Saturday, July 7, 2012

Cooking fresh fish couldn't be easier

Fresh wild-salmon took only 8 minutes to cook through in bottled green salsa.
The salsa moistened organic brown rice, which we made in an electric cooker.

The price of fresh wild sockeye salmon has eased by $1 to $9.99 a pound at Costco Wholesale in Hackensack, where we picked up a 1.49-pound skin-on fillet for dinner on Friday.

My wife prepared the organic brown rice in an electric cooker, and I didn't start the fish until it was ready.

First, I sprinkled the salmon portions with a little salt and a lot of Aleppo red pepper. 

Then, I emptied a bottle of La Costena Mexican Salsa Verde from Hackensack Market into a large non-stick pan, covered it and brought the sauce to a boil.

I removed the cover, put in the salmon portions and covered the pan. I uncovered the pan twice more -- to poke the fish and determine whether it had cooked through by how firm it was.

It took only 8 minutes.

I spooned salmon and sauce over brown rice, garnished them with fresh chopped mint and oregano, had a second piece of fish, and followed with a lettuce salad from the garden.

The fish was hot, juicy and delicious, and the sauce had a nice kick to it.

Goya bottles the same sauce, which can be used to cook any fresh or frozen fish fillet or chicken pieces.  Bottles of salsa verde also can be found at ShopRite.

How sweet it is

These California peaches give off an intoxicating fragrance.

I added a cut-up peach to Trader Joe's Raisin Bran and milk.

A lunch of Jersey blueberries, Champagne mango, apple and sliced cheese.

Also at Costco, my wife picked up a 6-pound box of ripe, fragrant Magenta Queen Peaches from California for $9.99 or about $1.67 a pound.

I sliced one and ate it beside a Georgia peach I bought for $1.99 a pound at Whole Foods Market in Paramus, and the California fruit was far sweeter and juicier.

Crossing borders 

Wild salmon with tomatoes and capers, and cabbage and saltfish.

A smoked wild-salmon omelet with guacamole and Italian olives.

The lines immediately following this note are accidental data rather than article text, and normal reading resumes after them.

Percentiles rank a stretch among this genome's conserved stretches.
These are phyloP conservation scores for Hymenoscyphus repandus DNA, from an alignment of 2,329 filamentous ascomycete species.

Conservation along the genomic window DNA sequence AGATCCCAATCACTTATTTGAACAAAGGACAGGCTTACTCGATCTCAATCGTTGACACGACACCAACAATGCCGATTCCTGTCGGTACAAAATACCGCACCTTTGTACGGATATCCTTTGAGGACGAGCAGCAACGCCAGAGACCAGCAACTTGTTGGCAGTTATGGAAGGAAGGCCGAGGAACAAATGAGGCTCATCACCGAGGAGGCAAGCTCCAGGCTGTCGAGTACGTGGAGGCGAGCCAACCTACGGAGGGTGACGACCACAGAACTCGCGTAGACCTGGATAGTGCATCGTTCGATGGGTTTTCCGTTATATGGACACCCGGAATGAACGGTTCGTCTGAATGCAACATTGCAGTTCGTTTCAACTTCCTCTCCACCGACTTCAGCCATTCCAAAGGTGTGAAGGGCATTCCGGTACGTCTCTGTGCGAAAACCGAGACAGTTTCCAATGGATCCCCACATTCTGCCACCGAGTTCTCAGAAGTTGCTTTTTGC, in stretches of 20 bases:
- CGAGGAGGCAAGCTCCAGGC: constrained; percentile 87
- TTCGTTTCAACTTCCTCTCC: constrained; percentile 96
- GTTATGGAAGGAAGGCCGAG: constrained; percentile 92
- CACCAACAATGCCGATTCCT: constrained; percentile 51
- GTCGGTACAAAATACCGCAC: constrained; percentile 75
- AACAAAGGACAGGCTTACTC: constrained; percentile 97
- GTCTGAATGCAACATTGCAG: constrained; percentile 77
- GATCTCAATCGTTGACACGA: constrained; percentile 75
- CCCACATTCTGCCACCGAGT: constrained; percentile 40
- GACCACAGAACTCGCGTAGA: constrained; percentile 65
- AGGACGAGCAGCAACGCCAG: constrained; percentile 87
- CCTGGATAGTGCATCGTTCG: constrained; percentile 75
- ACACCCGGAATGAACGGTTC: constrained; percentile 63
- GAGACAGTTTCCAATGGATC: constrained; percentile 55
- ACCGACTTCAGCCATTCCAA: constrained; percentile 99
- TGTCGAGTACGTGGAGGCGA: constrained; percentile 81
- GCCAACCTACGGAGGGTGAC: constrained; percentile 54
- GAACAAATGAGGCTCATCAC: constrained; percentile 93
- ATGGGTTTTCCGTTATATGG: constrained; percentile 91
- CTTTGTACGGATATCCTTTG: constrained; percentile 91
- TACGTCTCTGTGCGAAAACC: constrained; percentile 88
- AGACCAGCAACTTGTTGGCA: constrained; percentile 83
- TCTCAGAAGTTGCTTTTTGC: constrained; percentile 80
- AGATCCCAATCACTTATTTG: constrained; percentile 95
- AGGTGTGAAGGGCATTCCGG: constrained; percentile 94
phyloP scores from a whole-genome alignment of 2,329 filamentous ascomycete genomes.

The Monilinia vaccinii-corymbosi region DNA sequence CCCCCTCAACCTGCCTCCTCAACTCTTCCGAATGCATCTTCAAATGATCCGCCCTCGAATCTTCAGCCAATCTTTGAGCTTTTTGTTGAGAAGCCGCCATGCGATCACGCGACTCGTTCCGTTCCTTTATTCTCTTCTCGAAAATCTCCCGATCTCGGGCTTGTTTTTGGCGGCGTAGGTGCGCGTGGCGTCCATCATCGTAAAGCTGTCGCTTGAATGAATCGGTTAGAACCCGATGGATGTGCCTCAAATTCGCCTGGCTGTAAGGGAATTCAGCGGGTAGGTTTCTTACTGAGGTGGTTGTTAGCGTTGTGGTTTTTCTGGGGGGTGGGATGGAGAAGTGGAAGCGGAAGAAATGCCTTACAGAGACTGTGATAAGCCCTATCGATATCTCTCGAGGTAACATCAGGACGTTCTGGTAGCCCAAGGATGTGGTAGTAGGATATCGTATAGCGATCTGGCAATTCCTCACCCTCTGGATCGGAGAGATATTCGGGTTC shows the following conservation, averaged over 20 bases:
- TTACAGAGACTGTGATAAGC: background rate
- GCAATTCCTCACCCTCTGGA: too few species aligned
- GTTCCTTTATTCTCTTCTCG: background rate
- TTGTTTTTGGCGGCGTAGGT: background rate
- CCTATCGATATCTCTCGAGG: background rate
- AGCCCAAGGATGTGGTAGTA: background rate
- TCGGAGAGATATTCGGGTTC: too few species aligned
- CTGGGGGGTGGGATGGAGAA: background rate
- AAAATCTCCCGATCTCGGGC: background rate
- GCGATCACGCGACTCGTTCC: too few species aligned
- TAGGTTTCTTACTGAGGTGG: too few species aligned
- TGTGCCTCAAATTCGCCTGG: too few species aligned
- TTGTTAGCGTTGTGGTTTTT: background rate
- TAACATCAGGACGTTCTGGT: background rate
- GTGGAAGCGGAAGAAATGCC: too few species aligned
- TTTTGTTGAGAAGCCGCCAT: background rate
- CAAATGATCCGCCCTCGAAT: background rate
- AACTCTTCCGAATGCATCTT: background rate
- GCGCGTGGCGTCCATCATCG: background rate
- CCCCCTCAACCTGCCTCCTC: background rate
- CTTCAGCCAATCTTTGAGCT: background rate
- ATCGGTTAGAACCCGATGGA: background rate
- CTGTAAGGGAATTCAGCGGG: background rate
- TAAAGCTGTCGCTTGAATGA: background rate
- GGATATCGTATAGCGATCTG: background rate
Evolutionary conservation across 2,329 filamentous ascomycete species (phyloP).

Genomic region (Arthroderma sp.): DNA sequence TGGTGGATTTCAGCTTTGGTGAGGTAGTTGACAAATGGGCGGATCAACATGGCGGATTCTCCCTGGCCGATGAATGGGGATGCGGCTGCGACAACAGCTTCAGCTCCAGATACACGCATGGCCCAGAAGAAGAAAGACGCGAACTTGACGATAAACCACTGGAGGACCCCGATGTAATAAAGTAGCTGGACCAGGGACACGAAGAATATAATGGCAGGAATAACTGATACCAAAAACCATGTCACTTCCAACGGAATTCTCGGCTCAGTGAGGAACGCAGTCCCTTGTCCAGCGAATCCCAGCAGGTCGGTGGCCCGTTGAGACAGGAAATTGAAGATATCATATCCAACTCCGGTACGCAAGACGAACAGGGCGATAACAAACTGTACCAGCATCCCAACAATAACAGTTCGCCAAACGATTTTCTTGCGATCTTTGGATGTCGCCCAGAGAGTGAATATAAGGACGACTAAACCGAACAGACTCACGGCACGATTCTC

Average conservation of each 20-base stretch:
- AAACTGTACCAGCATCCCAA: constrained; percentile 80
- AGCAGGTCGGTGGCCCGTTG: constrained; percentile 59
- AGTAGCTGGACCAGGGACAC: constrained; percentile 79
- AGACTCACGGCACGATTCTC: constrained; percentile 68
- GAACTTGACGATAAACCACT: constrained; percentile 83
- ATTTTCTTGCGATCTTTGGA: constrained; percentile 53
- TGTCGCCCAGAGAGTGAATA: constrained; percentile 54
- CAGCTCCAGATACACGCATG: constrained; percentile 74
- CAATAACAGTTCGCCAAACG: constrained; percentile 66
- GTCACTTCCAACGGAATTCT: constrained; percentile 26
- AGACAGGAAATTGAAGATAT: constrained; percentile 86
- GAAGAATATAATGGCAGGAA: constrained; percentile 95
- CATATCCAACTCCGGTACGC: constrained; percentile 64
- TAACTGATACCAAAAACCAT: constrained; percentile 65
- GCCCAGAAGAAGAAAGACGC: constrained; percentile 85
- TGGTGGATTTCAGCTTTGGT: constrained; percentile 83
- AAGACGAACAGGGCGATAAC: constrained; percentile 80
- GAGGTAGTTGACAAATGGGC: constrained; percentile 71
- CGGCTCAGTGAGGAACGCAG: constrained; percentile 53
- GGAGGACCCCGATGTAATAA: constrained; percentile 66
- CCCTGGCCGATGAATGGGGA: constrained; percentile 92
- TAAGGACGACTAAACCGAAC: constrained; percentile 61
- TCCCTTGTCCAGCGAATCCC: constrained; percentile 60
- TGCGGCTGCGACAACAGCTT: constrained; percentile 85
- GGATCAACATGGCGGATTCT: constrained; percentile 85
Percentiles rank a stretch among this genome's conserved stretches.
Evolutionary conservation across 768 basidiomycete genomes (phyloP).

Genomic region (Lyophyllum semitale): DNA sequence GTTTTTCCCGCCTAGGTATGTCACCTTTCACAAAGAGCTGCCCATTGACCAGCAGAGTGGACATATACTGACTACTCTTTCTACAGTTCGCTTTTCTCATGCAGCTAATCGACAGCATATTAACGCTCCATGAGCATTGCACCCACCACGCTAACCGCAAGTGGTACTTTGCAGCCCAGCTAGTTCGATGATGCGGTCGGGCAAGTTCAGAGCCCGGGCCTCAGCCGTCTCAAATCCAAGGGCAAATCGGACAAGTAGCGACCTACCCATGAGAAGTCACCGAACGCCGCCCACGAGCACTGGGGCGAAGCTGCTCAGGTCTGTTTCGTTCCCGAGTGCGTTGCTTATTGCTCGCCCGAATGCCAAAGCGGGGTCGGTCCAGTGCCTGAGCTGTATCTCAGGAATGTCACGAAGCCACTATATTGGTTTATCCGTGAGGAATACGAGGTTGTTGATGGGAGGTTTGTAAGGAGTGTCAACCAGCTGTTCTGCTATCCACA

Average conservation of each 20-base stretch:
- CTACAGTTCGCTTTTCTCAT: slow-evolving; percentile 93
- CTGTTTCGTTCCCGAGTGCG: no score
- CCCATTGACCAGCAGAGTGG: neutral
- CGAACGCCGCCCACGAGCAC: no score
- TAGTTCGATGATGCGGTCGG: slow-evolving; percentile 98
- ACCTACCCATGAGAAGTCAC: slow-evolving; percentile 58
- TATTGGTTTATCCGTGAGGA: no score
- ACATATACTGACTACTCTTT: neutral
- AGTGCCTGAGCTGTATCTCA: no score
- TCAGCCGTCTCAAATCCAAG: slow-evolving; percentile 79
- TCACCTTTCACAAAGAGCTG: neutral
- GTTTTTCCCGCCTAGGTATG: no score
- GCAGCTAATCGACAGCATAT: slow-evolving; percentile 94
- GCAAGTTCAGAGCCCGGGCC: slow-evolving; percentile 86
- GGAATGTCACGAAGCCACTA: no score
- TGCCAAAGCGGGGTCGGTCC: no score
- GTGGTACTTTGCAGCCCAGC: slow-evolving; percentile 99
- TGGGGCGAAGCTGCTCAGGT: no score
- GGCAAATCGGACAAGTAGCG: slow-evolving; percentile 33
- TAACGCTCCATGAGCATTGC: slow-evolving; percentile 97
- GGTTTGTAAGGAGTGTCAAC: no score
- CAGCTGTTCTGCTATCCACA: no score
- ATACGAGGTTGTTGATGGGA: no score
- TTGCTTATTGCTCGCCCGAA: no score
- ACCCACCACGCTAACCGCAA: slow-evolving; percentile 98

An open-face omelet with stewed tofu, guacamole and radish kimchi.

What was so special about fatty bacon and eggs, the American breakfast that launched the day for decades and likely was responsible for more disease than any single meal?

For the most important meal of the day, fish, tofu and food drawn from other cultures make for a far healthier start.

One fish is good, but two are better -- as in fresh wild sockeye salmon paired with salted pollock in a Jamaica dish, cabbage and saltfish.

Instead of bread, add boiled Korean yam and green banana.

Stewed tofu from H Mart tastes great hot or cold, and goes well with eggs sunny side up or an open-face, egg-white omelet with smoked wild salmon.

Guacamole from Costco, mixed with bottled salsa; Italian olives from Jerry's Gourmet in Englewood, and radish kimchi make terrific breakfast side dishes.


  1. Victor, great post. Just wondering, though, if you grow any fruits and vegetables for your meals. I'm always surprised how great the soil and weather is here in Jersey for doing that.

  2. Yes, we grow lettuce, cucumbers, tomatoes, herbs, and we have a peach tree and a black-fig tree, but get little fruit from the last two after backyard critters get to them.


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